Blooding: verb, gerund, initiate (someone) in a killing.
The dictionaries tell us hunters use this word as they smear the face of (a novice) with the blood of a kill.
So did the Australian troops in Afghanistan. Australia was among the nations who joined in Operation Enduring Freedom (OEF) in Afghanistan. They provided the third-largest contingent after the United Kingdom and Canada and participated in combat operations. Those were the days of the “you are either with us or against us” dictum of then U.S. President George W. Bush following the terrorist attacks of Sept. 11, 2001, when his coalition took on al-Qaida and the Taliban.
At their peak, Australian troops in Afghanistan numbered 1,550. They were one of only three countries to openly support operations in Afghanistan at the beginning of the war, along with the U.S. and the U.K. (For the sake of fairness, we have to note that Turkey, too, offered help to that coalition like the use of its airspace and air refueling for U.S. aircraft. Turkey would later deploy troops to Afghanistan as part of a peacekeeping force).
A report from the Inspector-General of the Australian Defense Force (IGADF) now shows that there were “23 incidents of alleged unlawful killing of 39 Afghan civilians by Australian special forces personnel.” Well, this colorless legalese may not portray the whole picture. So, let us try to add some color (blood pun intended) to the lifeless depictions.
If you carefully look at the dates in the IGADF report, you can see that U.S. troops were already engaged in combat operations.
The U.S coordinators of the operations noticed that the Crocodile Dundees were cowardly wimps who needed "blooding." The IGADF report shared sketchy details on U.S. forces collaring a group of Afghan civilians to be questioned. The group could have been a group of peasants who could not speak English or Pashto – there are 14 ethnic groups in the country so not everybody speaks the same vernacular. They were put in a pen-like holding area where they awaited questioning and probably release.
Just like any young person in the 21st century, the Australian boys had only encountered blood when it came to cutting into a juicy steak and had never killed a chicken, let alone a human being. We usually call somebody who kills another person a "murderer" and send them to jail or the electric chair, depending on the nature, conditions and location of the murder.
American movie director Michael Cimino may have bankrupted United Artists Studio and reshaped the landscape of Hollywood by shooting the longest movie in history, but he also etched in memories with his seminal 3-hour film “The Deer Hunter” that hunters of big game usually make better shooters (and killers) in lawful killings. Apparently, the Australian boys did not have deer hunters among them and needed to be introduced to killing, or be “blooded” as the dictionary suggests.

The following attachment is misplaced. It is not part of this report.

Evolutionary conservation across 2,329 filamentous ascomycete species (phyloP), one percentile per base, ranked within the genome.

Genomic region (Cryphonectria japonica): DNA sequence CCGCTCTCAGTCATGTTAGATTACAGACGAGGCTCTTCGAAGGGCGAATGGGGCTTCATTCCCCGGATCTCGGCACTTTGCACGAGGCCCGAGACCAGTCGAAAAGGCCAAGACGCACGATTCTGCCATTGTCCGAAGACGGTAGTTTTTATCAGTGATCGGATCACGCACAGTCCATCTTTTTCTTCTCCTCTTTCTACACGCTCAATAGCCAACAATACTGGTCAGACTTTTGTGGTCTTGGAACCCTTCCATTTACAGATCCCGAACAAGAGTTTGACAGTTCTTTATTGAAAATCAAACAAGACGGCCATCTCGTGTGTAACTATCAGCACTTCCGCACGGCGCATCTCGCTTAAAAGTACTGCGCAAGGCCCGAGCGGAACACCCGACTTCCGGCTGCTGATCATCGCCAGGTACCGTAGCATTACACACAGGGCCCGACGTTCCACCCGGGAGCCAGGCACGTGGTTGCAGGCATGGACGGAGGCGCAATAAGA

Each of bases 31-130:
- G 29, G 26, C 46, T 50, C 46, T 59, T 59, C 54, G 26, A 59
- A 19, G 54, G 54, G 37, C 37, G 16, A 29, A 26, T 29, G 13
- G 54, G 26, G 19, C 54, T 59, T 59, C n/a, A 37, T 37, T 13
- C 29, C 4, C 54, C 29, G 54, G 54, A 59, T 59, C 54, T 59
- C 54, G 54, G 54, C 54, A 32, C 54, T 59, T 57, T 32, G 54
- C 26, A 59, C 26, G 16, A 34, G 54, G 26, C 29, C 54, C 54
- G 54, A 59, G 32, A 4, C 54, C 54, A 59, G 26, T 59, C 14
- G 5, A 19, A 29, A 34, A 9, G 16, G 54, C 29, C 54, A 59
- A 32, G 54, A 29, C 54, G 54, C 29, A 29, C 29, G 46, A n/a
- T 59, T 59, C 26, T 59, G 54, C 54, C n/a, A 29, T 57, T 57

In addition to the evidence of 23 incidents of unlawful killing of 39 Afghan villagers, the Inspector-General of the Australian Army further discovered more incidents of "cruel treatment." How do you react when soldiers use live human beings as target practice? Swear if they miss the target?
But let’s not jump to the conclusion that all is lost when it comes to the Australian armed forces. Their Chief General, Angus Campbell, said he was shocked by the revelations, which he described as “damaging to our moral authority as a military force.”
Dear sir, it is not only your military that damaged your moral authority. It was the whole coalition committed to what it called “the war on terror” under false premises.
1. The Afghan people were not terrorists and your war on them was actually a war on innocent people.
2. President Bush and British Prime Minister Tony Blair swindled you and many other countries into that war lying and practically twisting your arms into it.
Only God knows what other unlawful practices you committed not only in Afghanistan but also in Iraq, Libya, Syria and Yemen. The entire Western Alliance lost its moral authority the moment it began to remap that part of the world, starting with the secret agreements of Constantinople and London (1915), and Sykes-Picot (1916).
The oil empire and its follower, the global hegemony, after losing their principal enemy with the death of communism, tried to create a new enemy in Islam. Now almost all Muslims, except those around the Persian Gulf, can see through it – it is Islamophobia and it is not working. As Anschluss survivor Elias Canetti said, “The moment of survival is the moment of power.”
In the unlawful killings, many people died but Muslims survived. Outgoing U.S. Secretary of State Mike Pompeo delivered title documents to Israeli-occupied lands to Israeli Prime Minister Benjamin Netanyahu, but Palestinians survived. Libya’s longtime ruler Moammar Gadhafi was killed in a ditch, but Libyans survived. So did the Sudanese and Yemenis. Prominent figure and journalist Jamal Khashoggi's body was burned at a Saudi Consulate, but Arabs will survive.
Survivors are powerful.
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